Brief excerpt from the Fantasy thing I'm writing.

by Iain James Robb



Lucien Tidesquall lay almost sleeping amid the soft green grass. His eyes irradiated green midnight under vanquished brows. A plover hovered somewhere in the distance. It reminded him of a poem he had written as a teenager, a haiku that went as following:


Big windy bird, you

Scatter and screech aloftywise;

You big fucking moron.


He was admitting of the fact that he had to work harder on his long stresses. He was galvanically handsome in a turquoise pajama suit and was feeling relatively content. And the long sky wavered, windily, against a waverously windy gleam. I am Lucien, he reminded himself, as if he had been previously uncognisant of the fact.


“What whispers wind, the wind allows

Between the harvest and the heath;

Bequeath immaculate slumbers to us, Lord,

We signallers of your Love who lie beneath.”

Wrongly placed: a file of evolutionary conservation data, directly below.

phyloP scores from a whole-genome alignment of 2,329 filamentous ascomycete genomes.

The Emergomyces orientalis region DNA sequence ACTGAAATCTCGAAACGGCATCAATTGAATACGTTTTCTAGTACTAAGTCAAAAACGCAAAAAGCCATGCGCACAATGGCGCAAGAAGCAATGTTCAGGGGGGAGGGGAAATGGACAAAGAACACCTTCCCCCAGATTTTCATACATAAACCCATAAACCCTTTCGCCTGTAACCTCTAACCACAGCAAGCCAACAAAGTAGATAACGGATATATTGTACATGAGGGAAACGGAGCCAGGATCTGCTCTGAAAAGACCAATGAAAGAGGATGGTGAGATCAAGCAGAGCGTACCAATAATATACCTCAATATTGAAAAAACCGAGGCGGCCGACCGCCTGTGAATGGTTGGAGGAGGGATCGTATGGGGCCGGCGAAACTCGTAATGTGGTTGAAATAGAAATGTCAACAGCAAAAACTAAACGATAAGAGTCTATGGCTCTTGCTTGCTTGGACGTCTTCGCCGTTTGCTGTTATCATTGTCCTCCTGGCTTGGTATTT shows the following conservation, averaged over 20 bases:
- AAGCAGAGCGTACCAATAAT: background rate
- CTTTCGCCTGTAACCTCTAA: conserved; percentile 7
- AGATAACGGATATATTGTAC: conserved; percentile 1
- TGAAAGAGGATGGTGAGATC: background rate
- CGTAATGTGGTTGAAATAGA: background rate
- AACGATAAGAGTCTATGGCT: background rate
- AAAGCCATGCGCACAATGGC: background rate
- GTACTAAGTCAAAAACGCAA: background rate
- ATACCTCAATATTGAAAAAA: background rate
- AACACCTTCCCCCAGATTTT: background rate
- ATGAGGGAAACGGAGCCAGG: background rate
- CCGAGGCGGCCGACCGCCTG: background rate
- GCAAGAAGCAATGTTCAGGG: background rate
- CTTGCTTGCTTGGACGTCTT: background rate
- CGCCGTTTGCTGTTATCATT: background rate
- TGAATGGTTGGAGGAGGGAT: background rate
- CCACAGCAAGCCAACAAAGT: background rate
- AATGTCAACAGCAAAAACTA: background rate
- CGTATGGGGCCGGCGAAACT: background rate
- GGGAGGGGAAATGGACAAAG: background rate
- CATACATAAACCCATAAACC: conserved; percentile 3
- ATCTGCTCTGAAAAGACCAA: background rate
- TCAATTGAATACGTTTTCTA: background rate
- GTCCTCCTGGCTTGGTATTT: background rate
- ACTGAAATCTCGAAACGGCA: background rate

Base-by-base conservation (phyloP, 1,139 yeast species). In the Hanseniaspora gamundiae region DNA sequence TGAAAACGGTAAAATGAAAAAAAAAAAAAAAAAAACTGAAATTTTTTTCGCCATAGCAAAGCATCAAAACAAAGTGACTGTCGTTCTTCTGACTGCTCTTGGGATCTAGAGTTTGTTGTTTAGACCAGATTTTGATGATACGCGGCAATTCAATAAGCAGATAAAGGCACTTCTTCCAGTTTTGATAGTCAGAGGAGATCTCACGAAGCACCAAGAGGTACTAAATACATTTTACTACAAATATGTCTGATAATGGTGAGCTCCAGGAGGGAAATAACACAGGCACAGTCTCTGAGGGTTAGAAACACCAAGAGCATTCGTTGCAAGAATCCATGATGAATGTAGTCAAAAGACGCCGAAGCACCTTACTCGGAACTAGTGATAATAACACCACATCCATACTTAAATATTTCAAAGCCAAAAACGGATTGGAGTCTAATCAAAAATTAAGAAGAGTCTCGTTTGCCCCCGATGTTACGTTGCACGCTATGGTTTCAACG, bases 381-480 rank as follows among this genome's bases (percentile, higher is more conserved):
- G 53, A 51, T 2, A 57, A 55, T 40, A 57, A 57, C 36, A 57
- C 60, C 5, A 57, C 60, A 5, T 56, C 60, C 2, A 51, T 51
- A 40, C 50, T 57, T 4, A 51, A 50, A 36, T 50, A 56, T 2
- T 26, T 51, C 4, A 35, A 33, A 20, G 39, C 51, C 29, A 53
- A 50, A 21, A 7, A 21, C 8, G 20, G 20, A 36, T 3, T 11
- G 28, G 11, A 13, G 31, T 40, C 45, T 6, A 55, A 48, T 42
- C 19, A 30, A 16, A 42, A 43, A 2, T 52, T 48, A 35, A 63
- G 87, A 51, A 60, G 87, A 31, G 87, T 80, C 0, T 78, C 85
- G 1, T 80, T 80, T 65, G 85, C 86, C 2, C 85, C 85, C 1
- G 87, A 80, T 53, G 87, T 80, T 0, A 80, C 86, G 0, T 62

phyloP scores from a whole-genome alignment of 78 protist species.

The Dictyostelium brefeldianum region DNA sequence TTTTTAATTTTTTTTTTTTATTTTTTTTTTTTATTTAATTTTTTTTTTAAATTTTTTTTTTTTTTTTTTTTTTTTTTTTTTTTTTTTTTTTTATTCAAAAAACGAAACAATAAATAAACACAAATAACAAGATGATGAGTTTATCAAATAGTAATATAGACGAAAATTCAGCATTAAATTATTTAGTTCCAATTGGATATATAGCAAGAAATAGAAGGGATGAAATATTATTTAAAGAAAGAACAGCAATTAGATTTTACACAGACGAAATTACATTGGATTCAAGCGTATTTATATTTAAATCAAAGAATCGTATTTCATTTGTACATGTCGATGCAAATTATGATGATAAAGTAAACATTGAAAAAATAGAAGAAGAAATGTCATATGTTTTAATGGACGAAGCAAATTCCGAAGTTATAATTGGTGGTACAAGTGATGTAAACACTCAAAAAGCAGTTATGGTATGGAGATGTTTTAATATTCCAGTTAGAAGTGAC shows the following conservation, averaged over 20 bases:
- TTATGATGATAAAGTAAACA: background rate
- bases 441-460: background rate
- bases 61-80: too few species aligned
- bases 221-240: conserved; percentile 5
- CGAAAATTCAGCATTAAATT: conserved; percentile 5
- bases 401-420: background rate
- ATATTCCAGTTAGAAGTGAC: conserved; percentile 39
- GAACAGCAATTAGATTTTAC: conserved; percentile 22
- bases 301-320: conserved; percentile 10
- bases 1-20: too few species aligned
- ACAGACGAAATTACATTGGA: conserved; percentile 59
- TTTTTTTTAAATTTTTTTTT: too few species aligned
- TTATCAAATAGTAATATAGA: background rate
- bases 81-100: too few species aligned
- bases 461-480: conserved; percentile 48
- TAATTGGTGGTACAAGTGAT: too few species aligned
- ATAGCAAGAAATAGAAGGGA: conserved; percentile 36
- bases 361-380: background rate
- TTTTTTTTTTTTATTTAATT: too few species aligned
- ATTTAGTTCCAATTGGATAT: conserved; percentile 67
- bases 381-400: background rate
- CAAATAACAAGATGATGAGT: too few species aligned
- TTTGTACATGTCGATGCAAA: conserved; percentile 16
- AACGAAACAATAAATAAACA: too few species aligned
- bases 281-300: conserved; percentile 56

He slumbered. It had been two days now since his recovery from alcohol addiction and his beating, and the light was looking good. Faud, he thought. I can never forgive you for inveigling my sister. I can only tolerate, and wait. But the sky was looking peaceful, and he was quiet now. He liked it in this garden, the feel of the lush fresh grass against his body, the smell of perennial flowers in the air that sang an almost invisible halo around the borders of Castle Tidesquall's private park. Yet he detected these scents, because he knew them, and not because they were too redolently fresh with the overfamiliarity of his previously coming here, even as a boy, to escape the personalities of his brother and his friends. A small dog not belonging to any of the servants or the courtesans of the Castle skipped towards him across the lawn. He smiled at it, and reached out his hand as soon as it got within a reasonable distance before it demurred and backed away, and then came back a bit, and then hopped off along the green. Why not, of course? He liked dogs. Regardless of his reckless disdain of people, he had always been an animal lover. He still remembered fondly a pet Shetland sheepdog (to use a somewise anachronistic old Terran term) that his sister and mother had given him just a few months before his thirteenth birthday. He had genuinely loved that dog; it was one of the only useful gifts his family had ever given. Long murdered now, at the hands of his brother and his fellow dunderers. Poisoned in its kennel, with a particularly violent toxin that his brother had not even had the saving of face to disguise as anything other than a toxin. Once the family mortician had ingratiated himself to his position in order to check out the supposed naturality of the dog's demise, at insistence of young Lucien's barely pubesecent sobbing, it was found to have half of its insides rotted out as if by a swathe of sulphuric acid. It was actually a mix of both sulphuric and hydrochloric acid common in the cleaning products normally kept in the basement of the Castle's servant quarters. Lucien had always wondered if his fuckwit brother had either stolen the key to the quarters or bribed the servants there who hardly guarded the only freguently locked doors.